The Supreme Court Opens for Business

September 29, 2011
Guest Post

By Arthur Bryant, Executive Director, Public Justice. This post is cross-posted at Public Justice’s “Access To Justice Update.”


The U.S. Supreme Court starts its new term the first Monday of every October – this year, October 3.  That’s when the Court opens for business. Sadly, a growing number of people believe that is who the Court is now open for.

On December 27, 2010, The New York Times published an editorial “Temple of Justice,” that said the Supreme Court’s rulings “tend to deny rather than promote access to justice.” At almost the same time, the Constitutional Accountability Center released a study, Open for Business: Tracking the Chamber of Commerce’s Supreme Court Success Rate from the Burger Court through the Rehnquist Court and into the Roberts Court. It found a dramatic increase in the Chamber’s win percentage and the Court’s ideological divide under Justice Roberts. Shortly after that, the Alliance for Justice published Unprecedented Injustice: The Political Agenda of the Roberts Court, starting with a section on “Shielding Corporations from Liability.”  The Alliance now refers to the Supreme Court as “The Corporate Court.”

The Court’s rulings last term heavily reinforced this perception.  To pick just (the worst?) three:

  • In AT&T Mobility v. Concepcion, the Court struck down 5-to-4 a California rule of law that stopped corporations from banning class actions against them for cheating large numbers of people out of individually small amounts of money. Isn’t that when class actions are most needed?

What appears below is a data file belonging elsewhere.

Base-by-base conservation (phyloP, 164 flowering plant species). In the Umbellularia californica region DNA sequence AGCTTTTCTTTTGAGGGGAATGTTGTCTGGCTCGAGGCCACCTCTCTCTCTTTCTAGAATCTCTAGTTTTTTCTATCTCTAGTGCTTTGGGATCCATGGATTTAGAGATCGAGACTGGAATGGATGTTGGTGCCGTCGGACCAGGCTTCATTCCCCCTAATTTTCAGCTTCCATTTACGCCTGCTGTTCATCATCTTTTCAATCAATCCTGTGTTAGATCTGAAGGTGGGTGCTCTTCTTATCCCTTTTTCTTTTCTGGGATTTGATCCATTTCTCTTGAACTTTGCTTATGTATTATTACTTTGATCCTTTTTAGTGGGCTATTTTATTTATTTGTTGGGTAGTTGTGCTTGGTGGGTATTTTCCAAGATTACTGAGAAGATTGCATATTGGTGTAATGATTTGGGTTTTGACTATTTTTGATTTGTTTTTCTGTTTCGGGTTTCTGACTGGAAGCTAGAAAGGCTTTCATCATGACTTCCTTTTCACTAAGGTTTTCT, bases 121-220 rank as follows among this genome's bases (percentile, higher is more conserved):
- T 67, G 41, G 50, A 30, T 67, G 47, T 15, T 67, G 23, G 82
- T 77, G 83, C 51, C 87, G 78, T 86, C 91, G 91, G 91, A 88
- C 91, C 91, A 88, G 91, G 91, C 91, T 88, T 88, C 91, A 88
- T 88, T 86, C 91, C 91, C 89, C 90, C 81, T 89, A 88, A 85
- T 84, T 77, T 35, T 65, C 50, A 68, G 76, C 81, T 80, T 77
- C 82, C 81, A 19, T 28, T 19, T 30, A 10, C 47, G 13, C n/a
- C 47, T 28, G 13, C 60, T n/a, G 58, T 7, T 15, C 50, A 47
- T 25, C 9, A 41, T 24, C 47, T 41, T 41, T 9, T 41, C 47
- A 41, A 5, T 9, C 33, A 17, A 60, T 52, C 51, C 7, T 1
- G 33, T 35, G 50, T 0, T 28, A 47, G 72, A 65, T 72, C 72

• In Wal-Mart v. Dukes, the Court held 5-to-4 that a national class action could not be brought against the nation’s largest retailer for sex discrimination against its current and former women employees. If the company is discriminating – and evidence shows women workers there did far worse in pay and promotions than men – how is it to be held accountable?

  • In Pliva, Inc., v. Mensing, the same five members of the Court ruled that generic drug manufacturers cannot be sued for failing to warn of their drugs’ dangers, although name-brand manufacturers can be – even name-brand manufacturers of the same drug with the identical warning label. What sense does that make? Congress did not say it; the statue says nothing about this. Who does it help, except for the generic drug manufacturers?

These decisions were the latest, most disturbing examples of five members of the Court changing the law to limit or eliminate the ability of customers, workers, and investors to hold corporations accountable in court. Seven years ago, Public Justice launched the Access to Justice Campaign to expose and battle the frontal assault taking place on Americans’ right to a day in court. Since that time, we have won enormous victories, including in the U.S. Supreme Court. But our work is more essential than ever now.  

Already this term, the Court has agreed to decide whether railroad workers killed or injured by asbestos are barred from suing the railroad and parts manufacturers who caused their injuries. Other corporations’ pleas for immunity from liability for wrongdoing are now pending before the Court. With Congress deadlocked on so many things, legislation overturning Supreme Court decisions is unlikely. In the meantime, there are three things, in particular, we must do.

First, we must make sure that the Court and all Americans understand the extraordinary dangers and implications of corporations’ efforts to close the courthouse doors to people they cheat, discriminate against, injure or kill.

Second, we must battle corporations’ attempts to build on and overstate what the Court has already done – countering their bids for more immunity before the Court and proving to the lower courts that, contrary to the corporations’ claims, the Court has not yet allowed them to wipe out class actions, bar access to the courts, and violate the law with impunity.

Third, we must keep fighting.  That’s the only way to win. And what we’re fighting for are the principles on which our nation is based. The Supreme Court exists to provide what is inscribed above its doors: “Equal Justice Under Law.” That’s why it is open for business.

Let this be the term where the Court reaffirms that that all of America’s courts – including the Supreme Court – are open for people, too.